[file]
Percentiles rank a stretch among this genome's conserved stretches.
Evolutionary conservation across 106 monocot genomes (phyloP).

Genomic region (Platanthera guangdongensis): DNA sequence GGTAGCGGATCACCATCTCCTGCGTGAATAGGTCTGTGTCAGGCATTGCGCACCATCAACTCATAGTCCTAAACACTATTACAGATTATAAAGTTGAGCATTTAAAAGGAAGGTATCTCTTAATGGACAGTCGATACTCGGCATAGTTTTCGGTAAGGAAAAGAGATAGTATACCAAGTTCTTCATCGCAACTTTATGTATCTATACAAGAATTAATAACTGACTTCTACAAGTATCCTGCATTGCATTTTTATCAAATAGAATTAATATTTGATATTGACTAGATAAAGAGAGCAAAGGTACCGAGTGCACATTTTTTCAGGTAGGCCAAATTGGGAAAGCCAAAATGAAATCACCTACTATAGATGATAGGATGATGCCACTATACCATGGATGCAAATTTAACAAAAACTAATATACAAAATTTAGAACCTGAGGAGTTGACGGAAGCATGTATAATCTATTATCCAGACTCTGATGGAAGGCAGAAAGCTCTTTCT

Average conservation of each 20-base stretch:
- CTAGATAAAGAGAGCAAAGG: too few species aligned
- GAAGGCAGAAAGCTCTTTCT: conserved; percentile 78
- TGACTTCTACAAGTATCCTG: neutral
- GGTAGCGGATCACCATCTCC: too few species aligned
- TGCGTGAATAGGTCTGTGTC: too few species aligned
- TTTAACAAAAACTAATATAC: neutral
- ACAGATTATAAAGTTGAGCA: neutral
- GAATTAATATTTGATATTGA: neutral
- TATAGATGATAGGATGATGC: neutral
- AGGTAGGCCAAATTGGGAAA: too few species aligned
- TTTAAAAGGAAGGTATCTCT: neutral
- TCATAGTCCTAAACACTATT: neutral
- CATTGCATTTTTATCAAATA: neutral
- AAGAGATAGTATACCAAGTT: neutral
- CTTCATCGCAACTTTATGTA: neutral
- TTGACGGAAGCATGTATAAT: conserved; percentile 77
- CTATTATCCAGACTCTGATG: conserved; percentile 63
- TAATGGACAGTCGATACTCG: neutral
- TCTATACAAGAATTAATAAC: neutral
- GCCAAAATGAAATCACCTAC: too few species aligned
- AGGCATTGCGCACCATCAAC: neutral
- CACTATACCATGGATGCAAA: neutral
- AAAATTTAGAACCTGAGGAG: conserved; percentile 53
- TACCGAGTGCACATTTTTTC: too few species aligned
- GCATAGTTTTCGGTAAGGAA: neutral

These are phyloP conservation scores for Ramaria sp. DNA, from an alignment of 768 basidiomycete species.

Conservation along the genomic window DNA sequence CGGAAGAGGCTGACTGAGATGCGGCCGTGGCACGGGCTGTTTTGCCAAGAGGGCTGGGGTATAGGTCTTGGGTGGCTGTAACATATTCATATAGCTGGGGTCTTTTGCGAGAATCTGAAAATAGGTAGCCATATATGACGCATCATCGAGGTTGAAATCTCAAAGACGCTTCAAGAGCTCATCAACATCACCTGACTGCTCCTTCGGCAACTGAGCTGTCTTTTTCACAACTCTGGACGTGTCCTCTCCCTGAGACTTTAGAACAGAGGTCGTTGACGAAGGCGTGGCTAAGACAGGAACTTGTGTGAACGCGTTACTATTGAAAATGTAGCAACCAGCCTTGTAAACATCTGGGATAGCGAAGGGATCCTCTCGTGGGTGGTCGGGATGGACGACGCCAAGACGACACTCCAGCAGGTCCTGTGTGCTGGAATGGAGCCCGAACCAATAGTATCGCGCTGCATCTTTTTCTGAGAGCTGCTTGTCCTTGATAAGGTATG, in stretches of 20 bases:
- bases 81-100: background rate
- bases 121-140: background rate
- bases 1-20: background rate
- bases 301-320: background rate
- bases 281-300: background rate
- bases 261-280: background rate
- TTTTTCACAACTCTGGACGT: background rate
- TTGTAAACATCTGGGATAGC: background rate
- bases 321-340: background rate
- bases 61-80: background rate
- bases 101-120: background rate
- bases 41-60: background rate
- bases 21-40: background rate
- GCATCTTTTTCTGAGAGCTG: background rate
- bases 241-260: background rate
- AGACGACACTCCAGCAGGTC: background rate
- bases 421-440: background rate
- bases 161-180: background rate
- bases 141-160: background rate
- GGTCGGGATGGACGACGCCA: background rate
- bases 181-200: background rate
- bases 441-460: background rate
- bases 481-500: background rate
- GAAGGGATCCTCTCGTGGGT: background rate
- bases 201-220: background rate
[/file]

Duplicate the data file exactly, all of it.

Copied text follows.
Percentiles rank a stretch among this genome's conserved stretches.
Evolutionary conservation across 106 monocot genomes (phyloP).

Genomic region (Platanthera guangdongensis): DNA sequence GGTAGCGGATCACCATCTCCTGCGTGAATAGGTCTGTGTCAGGCATTGCGCACCATCAACTCATAGTCCTAAACACTATTACAGATTATAAAGTTGAGCATTTAAAAGGAAGGTATCTCTTAATGGACAGTCGATACTCGGCATAGTTTTCGGTAAGGAAAAGAGATAGTATACCAAGTTCTTCATCGCAACTTTATGTATCTATACAAGAATTAATAACTGACTTCTACAAGTATCCTGCATTGCATTTTTATCAAATAGAATTAATATTTGATATTGACTAGATAAAGAGAGCAAAGGTACCGAGTGCACATTTTTTCAGGTAGGCCAAATTGGGAAAGCCAAAATGAAATCACCTACTATAGATGATAGGATGATGCCACTATACCATGGATGCAAATTTAACAAAAACTAATATACAAAATTTAGAACCTGAGGAGTTGACGGAAGCATGTATAATCTATTATCCAGACTCTGATGGAAGGCAGAAAGCTCTTTCT

Average conservation of each 20-base stretch:
- CTAGATAAAGAGAGCAAAGG: too few species aligned
- GAAGGCAGAAAGCTCTTTCT: conserved; percentile 78
- TGACTTCTACAAGTATCCTG: neutral
- GGTAGCGGATCACCATCTCC: too few species aligned
- TGCGTGAATAGGTCTGTGTC: too few species aligned
- TTTAACAAAAACTAATATAC: neutral
- ACAGATTATAAAGTTGAGCA: neutral
- GAATTAATATTTGATATTGA: neutral
- TATAGATGATAGGATGATGC: neutral
- AGGTAGGCCAAATTGGGAAA: too few species aligned
- TTTAAAAGGAAGGTATCTCT: neutral
- TCATAGTCCTAAACACTATT: neutral
- CATTGCATTTTTATCAAATA: neutral
- AAGAGATAGTATACCAAGTT: neutral
- CTTCATCGCAACTTTATGTA: neutral
- TTGACGGAAGCATGTATAAT: conserved; percentile 77
- CTATTATCCAGACTCTGATG: conserved; percentile 63
- TAATGGACAGTCGATACTCG: neutral
- TCTATACAAGAATTAATAAC: neutral
- GCCAAAATGAAATCACCTAC: too few species aligned
- AGGCATTGCGCACCATCAAC: neutral
- CACTATACCATGGATGCAAA: neutral
- AAAATTTAGAACCTGAGGAG: conserved; percentile 53
- TACCGAGTGCACATTTTTTC: too few species aligned
- GCATAGTTTTCGGTAAGGAA: neutral

These are phyloP conservation scores for Ramaria sp. DNA, from an alignment of 768 basidiomycete species.

Conservation along the genomic window DNA sequence CGGAAGAGGCTGACTGAGATGCGGCCGTGGCACGGGCTGTTTTGCCAAGAGGGCTGGGGTATAGGTCTTGGGTGGCTGTAACATATTCATATAGCTGGGGTCTTTTGCGAGAATCTGAAAATAGGTAGCCATATATGACGCATCATCGAGGTTGAAATCTCAAAGACGCTTCAAGAGCTCATCAACATCACCTGACTGCTCCTTCGGCAACTGAGCTGTCTTTTTCACAACTCTGGACGTGTCCTCTCCCTGAGACTTTAGAACAGAGGTCGTTGACGAAGGCGTGGCTAAGACAGGAACTTGTGTGAACGCGTTACTATTGAAAATGTAGCAACCAGCCTTGTAAACATCTGGGATAGCGAAGGGATCCTCTCGTGGGTGGTCGGGATGGACGACGCCAAGACGACACTCCAGCAGGTCCTGTGTGCTGGAATGGAGCCCGAACCAATAGTATCGCGCTGCATCTTTTTCTGAGAGCTGCTTGTCCTTGATAAGGTATG, in stretches of 20 bases:
- bases 81-100: background rate
- bases 121-140: background rate
- bases 1-20: background rate
- bases 301-320: background rate
- bases 281-300: background rate
- bases 261-280: background rate
- TTTTTCACAACTCTGGACGT: background rate
- TTGTAAACATCTGGGATAGC: background rate
- bases 321-340: background rate
- bases 61-80: background rate
- bases 101-120: background rate
- bases 41-60: background rate
- bases 21-40: background rate
- GCATCTTTTTCTGAGAGCTG: background rate
- bases 241-260: background rate
- AGACGACACTCCAGCAGGTC: background rate
- bases 421-440: background rate
- bases 161-180: background rate
- bases 141-160: background rate
- GGTCGGGATGGACGACGCCA: background rate
- bases 181-200: background rate
- bases 441-460: background rate
- bases 481-500: background rate
- GAAGGGATCCTCTCGTGGGT: background rate
- bases 201-220: background rate